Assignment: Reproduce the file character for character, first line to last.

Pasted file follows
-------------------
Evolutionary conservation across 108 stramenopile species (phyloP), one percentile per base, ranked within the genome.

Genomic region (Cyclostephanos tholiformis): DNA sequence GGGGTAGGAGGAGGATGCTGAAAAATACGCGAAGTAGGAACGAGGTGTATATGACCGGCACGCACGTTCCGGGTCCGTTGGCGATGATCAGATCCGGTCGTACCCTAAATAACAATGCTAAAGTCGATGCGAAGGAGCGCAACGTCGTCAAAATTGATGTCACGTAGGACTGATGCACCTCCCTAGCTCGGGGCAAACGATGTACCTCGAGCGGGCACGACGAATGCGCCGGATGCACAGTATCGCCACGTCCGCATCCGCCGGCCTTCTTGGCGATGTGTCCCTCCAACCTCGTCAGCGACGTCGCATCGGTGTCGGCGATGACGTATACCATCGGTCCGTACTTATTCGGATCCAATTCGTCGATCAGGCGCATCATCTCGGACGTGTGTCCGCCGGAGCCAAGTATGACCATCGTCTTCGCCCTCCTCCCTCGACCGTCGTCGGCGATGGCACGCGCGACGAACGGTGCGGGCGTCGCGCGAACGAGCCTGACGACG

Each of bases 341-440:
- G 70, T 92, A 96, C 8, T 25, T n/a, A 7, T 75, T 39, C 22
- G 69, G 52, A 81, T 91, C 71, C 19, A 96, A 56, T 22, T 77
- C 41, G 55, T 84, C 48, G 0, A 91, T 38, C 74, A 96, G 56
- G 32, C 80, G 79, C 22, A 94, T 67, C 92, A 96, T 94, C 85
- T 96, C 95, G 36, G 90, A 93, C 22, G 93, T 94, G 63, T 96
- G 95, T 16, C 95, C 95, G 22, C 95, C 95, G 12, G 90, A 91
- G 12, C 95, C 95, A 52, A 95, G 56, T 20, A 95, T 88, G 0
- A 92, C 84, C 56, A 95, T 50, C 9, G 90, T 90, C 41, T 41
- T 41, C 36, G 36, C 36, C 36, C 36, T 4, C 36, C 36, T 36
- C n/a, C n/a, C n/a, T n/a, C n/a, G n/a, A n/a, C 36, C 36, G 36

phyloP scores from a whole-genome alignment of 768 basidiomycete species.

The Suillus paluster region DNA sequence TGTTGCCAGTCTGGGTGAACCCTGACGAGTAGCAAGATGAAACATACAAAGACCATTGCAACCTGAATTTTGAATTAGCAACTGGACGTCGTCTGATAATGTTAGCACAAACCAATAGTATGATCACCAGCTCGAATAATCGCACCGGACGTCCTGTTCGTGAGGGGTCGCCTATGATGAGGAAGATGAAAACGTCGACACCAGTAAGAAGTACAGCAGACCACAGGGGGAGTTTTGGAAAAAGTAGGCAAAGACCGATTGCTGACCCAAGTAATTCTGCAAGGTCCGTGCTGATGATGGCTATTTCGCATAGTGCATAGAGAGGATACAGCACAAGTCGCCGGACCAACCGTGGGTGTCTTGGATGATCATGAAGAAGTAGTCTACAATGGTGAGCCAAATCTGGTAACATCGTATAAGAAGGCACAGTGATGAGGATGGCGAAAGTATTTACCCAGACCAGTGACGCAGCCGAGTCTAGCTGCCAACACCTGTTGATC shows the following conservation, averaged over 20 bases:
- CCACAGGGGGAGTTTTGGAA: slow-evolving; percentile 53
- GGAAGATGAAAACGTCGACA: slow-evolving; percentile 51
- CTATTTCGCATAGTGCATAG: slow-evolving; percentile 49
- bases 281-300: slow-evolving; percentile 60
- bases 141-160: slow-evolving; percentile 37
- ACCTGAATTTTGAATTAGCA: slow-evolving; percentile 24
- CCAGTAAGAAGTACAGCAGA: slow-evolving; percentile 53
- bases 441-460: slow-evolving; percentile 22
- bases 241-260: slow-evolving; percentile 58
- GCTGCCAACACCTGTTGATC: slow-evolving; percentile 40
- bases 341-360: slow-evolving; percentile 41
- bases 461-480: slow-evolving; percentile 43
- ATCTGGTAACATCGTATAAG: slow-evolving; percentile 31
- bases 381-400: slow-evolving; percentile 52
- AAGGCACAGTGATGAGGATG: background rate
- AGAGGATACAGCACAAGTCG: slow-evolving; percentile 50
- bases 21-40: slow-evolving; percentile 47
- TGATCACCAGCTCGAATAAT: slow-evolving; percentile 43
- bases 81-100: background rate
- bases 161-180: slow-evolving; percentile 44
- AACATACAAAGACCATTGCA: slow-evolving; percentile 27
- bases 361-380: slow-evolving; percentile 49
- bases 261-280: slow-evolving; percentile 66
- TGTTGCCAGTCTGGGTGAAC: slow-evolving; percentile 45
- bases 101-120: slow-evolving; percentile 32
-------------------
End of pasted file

Evolutionary conservation across 108 stramenopile species (phyloP), one percentile per base, ranked within the genome.

Genomic region (Cyclostephanos tholiformis): DNA sequence GGGGTAGGAGGAGGATGCTGAAAAATACGCGAAGTAGGAACGAGGTGTATATGACCGGCACGCACGTTCCGGGTCCGTTGGCGATGATCAGATCCGGTCGTACCCTAAATAACAATGCTAAAGTCGATGCGAAGGAGCGCAACGTCGTCAAAATTGATGTCACGTAGGACTGATGCACCTCCCTAGCTCGGGGCAAACGATGTACCTCGAGCGGGCACGACGAATGCGCCGGATGCACAGTATCGCCACGTCCGCATCCGCCGGCCTTCTTGGCGATGTGTCCCTCCAACCTCGTCAGCGACGTCGCATCGGTGTCGGCGATGACGTATACCATCGGTCCGTACTTATTCGGATCCAATTCGTCGATCAGGCGCATCATCTCGGACGTGTGTCCGCCGGAGCCAAGTATGACCATCGTCTTCGCCCTCCTCCCTCGACCGTCGTCGGCGATGGCACGCGCGACGAACGGTGCGGGCGTCGCGCGAACGAGCCTGACGACG

Each of bases 341-440:
- G 70, T 92, A 96, C 8, T 25, T n/a, A 7, T 75, T 39, C 22
- G 69, G 52, A 81, T 91, C 71, C 19, A 96, A 56, T 22, T 77
- C 41, G 55, T 84, C 48, G 0, A 91, T 38, C 74, A 96, G 56
- G 32, C 80, G 79, C 22, A 94, T 67, C 92, A 96, T 94, C 85
- T 96, C 95, G 36, G 90, A 93, C 22, G 93, T 94, G 63, T 96
- G 95, T 16, C 95, C 95, G 22, C 95, C 95, G 12, G 90, A 91
- G 12, C 95, C 95, A 52, A 95, G 56, T 20, A 95, T 88, G 0
- A 92, C 84, C 56, A 95, T 50, C 9, G 90, T 90, C 41, T 41
- T 41, C 36, G 36, C 36, C 36, C 36, T 4, C 36, C 36, T 36
- C n/a, C n/a, C n/a, T n/a, C n/a, G n/a, A n/a, C 36, C 36, G 36

phyloP scores from a whole-genome alignment of 768 basidiomycete species.

The Suillus paluster region DNA sequence TGTTGCCAGTCTGGGTGAACCCTGACGAGTAGCAAGATGAAACATACAAAGACCATTGCAACCTGAATTTTGAATTAGCAACTGGACGTCGTCTGATAATGTTAGCACAAACCAATAGTATGATCACCAGCTCGAATAATCGCACCGGACGTCCTGTTCGTGAGGGGTCGCCTATGATGAGGAAGATGAAAACGTCGACACCAGTAAGAAGTACAGCAGACCACAGGGGGAGTTTTGGAAAAAGTAGGCAAAGACCGATTGCTGACCCAAGTAATTCTGCAAGGTCCGTGCTGATGATGGCTATTTCGCATAGTGCATAGAGAGGATACAGCACAAGTCGCCGGACCAACCGTGGGTGTCTTGGATGATCATGAAGAAGTAGTCTACAATGGTGAGCCAAATCTGGTAACATCGTATAAGAAGGCACAGTGATGAGGATGGCGAAAGTATTTACCCAGACCAGTGACGCAGCCGAGTCTAGCTGCCAACACCTGTTGATC shows the following conservation, averaged over 20 bases:
- CCACAGGGGGAGTTTTGGAA: slow-evolving; percentile 53
- GGAAGATGAAAACGTCGACA: slow-evolving; percentile 51
- CTATTTCGCATAGTGCATAG: slow-evolving; percentile 49
- bases 281-300: slow-evolving; percentile 60
- bases 141-160: slow-evolving; percentile 37
- ACCTGAATTTTGAATTAGCA: slow-evolving; percentile 24
- CCAGTAAGAAGTACAGCAGA: slow-evolving; percentile 53
- bases 441-460: slow-evolving; percentile 22
- bases 241-260: slow-evolving; percentile 58
- GCTGCCAACACCTGTTGATC: slow-evolving; percentile 40
- bases 341-360: slow-evolving; percentile 41
- bases 461-480: slow-evolving; percentile 43
- ATCTGGTAACATCGTATAAG: slow-evolving; percentile 31
- bases 381-400: slow-evolving; percentile 52
- AAGGCACAGTGATGAGGATG: background rate
- AGAGGATACAGCACAAGTCG: slow-evolving; percentile 50
- bases 21-40: slow-evolving; percentile 47
- TGATCACCAGCTCGAATAAT: slow-evolving; percentile 43
- bases 81-100: background rate
- bases 161-180: slow-evolving; percentile 44
- AACATACAAAGACCATTGCA: slow-evolving; percentile 27
- bases 361-380: slow-evolving; percentile 49
- bases 261-280: slow-evolving; percentile 66
- TGTTGCCAGTCTGGGTGAAC: slow-evolving; percentile 45
- bases 101-120: slow-evolving; percentile 32